Pairing a landline phone to my hearing aids

A man holding a landline cordless phone
A DECT phone being discussed at a Sense technology training day

As a user of hearing aids, my latest technology experiment has been to hook up a new Bluetooth cordless DECT (Digital Enhanced Cordless Technology) home phone to my Oticon Streamer Pro – this is a Bluetooth streamer allowing the sound to be transmitted directly to my hearing aid.

I have always used an ordinary cordless DECT handset and have sometimes struggled to hear the person on the other end of the phone line clearly. In the past I’ve resorted to plugging in wired headphones with a boom microphone connected to the handset. However, even this was prone to problems with quiet connections, and I couldn’t increase the volume level any further.

This is why this new setup, using the Bluetooth wireless technology is so brilliant. Not only in removing those pesky wires, but it also has the ability to increase the volume level. Even better, I can turn off my hearing aids’ own microphone to cut out all background noise and boost the clarity of the incoming call. This means that I can now have a complete hands-free operation and have perfect clarity of sound of whoever is talking to me.


Pairing the Streamer Pro and the phone together does need sighted assistance, but once this step is completed it is great and quite simple to use. As a blind user, I can then pick up incoming calls by simply pressing the large ‘talk’ button and just start talking. I can make out-going phone calls by dialling up the number I need on the handset and as soon as I press the ‘green’ connect button on the handset, my Streamer Pro automatically switches over to the landline. I can immediately hear the ring tones while waiting for the person to answer.

The particular model of DECT phone I use is the Siemens Gigaset S850A GO, priced at about £70 for a single phone and base station. You can also buy twin, triple or quad in bundles to save money.

This particular model has an answering machine. I can press the shortcut key on the numbers (I have number 1 programmed to bring up the answer machine) and this also causes the Streamer Pro to connect. I can listen to my messages very clearly and using the other keys like 2 to repeat the message, 3 next message and 0 to delete, it is very neat and easy to use.

Now however, I will discuss the drawbacks; there are always some!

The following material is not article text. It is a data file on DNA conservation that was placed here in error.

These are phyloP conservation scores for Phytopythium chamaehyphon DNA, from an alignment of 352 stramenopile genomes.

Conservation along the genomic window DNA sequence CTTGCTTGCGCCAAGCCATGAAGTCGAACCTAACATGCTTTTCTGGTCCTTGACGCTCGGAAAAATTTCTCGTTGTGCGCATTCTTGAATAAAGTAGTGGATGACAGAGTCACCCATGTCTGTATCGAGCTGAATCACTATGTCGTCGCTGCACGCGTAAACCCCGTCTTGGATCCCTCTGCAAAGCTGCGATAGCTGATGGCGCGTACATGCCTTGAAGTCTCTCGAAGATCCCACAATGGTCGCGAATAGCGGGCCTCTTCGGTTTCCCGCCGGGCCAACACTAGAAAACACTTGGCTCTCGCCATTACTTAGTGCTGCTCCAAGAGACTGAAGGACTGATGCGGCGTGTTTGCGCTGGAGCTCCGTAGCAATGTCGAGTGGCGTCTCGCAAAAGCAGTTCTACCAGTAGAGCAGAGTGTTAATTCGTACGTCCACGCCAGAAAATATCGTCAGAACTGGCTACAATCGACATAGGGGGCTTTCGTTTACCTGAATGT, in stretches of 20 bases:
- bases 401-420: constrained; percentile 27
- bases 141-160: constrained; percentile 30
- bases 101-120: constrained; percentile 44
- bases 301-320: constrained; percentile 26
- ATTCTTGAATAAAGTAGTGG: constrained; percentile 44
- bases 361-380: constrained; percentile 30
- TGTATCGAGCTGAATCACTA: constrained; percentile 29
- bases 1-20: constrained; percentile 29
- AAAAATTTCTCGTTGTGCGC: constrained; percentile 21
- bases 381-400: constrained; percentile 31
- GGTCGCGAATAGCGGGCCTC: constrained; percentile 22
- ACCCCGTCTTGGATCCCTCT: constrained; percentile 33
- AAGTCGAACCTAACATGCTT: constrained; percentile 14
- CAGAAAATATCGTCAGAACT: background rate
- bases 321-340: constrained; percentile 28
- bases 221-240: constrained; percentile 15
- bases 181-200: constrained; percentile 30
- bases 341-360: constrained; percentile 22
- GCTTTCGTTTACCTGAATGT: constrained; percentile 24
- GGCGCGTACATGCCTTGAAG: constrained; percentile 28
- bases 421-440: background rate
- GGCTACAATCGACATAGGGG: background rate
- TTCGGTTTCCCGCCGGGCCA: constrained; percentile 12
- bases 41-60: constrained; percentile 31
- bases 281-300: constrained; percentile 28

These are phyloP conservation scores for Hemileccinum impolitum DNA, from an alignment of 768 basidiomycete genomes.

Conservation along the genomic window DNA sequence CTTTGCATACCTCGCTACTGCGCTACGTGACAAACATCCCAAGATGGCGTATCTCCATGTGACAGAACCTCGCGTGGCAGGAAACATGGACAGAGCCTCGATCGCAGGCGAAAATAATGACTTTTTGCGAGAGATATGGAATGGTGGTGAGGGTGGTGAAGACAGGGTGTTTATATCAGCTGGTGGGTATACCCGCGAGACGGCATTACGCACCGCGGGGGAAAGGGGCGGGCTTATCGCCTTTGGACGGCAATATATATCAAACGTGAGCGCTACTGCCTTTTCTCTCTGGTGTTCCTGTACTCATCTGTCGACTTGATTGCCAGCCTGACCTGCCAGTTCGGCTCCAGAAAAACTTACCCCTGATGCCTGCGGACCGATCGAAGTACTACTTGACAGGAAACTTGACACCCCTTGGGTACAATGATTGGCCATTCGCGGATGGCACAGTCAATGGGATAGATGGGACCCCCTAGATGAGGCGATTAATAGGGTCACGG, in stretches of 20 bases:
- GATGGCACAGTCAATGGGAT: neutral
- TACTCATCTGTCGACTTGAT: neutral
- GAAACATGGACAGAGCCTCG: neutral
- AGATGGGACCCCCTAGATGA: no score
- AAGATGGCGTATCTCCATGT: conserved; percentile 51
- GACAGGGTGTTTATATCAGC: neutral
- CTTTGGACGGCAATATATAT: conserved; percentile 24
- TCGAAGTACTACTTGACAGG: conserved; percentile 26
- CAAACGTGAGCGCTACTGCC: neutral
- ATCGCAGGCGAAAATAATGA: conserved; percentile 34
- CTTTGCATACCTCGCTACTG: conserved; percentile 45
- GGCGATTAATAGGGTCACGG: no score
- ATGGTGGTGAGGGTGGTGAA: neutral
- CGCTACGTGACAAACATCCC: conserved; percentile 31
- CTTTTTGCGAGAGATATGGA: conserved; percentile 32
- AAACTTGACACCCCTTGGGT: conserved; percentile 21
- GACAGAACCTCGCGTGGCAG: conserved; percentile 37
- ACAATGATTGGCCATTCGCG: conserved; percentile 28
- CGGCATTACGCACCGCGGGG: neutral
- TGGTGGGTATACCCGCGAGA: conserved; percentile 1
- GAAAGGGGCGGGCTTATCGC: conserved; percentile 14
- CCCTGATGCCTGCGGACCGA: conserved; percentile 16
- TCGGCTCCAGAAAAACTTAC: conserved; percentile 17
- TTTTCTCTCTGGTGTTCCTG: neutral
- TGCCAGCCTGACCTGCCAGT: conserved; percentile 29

Like most DECT landline phones out there, there is no spoken announcements of whatever you are doing on the phone and nothing for the address book. You could assign a different ring tone for each person, but it is rather crude. It is based on a ‘group’ for one or more contacts and even then you can’t hear the incoming number or person’s name, even if you already hold them in your address book. If you can see what is happening on the screen, I am told you can even assign a photo of each person listed and it will display it when they are ringing you. Still no audio announcements though (shake of head!).

Unfortunately I am used to that! Plus the reality is that this phone is no different to other DECT phone in that regard. This means that with Bluetooth connectivity, I have actually improved my ability to use the landline and it only cost me £70, instead of the much higher price you would have to spend on buying the specialised Oticon Connect Landline Kit system. Their system may offer caller ID announcements, but it’s missing other important features like an address book or answering machine, so I feel I got much better value for my money.

So my question is – why is it that virtually all cordless landline phones do not support a blind person to navigate around the features of the phone?

They can provide dozens of different written languages, but no spoken words at all. It is funny really, because their answering machine is the only thing that speaks to you, and that’s in British English, which I assume is done using pre-recorded snippets of audio. Why can’t they do that for the whole menu structure, using the same technique?

The address book would be the troublesome area, but just hearing the name of the contact spoken out letter by letter is better than nothing at all! This collection of sound clips could be easy to package and have available on the web site to download into the phone via USB or Bluetooth, or even Wi-Fi on some of these newer fancy phones.

So come on manufacturers, I’m calling on you to get your thinking caps on and join the modern world of accessibility and equal opportunity!

In the meantime, I am enjoying my new Bluetooth connected DECT phone and I can now have hands-free, wire-free and noise-free natters with my family and friends.


Read a round-up about how technology assisted Shaun enjoy time with family at Christmas

Find out more about assistive telephones on the Sense website

Sean McGarry

Author: Sean McGarry

Digital Champion for Online Today

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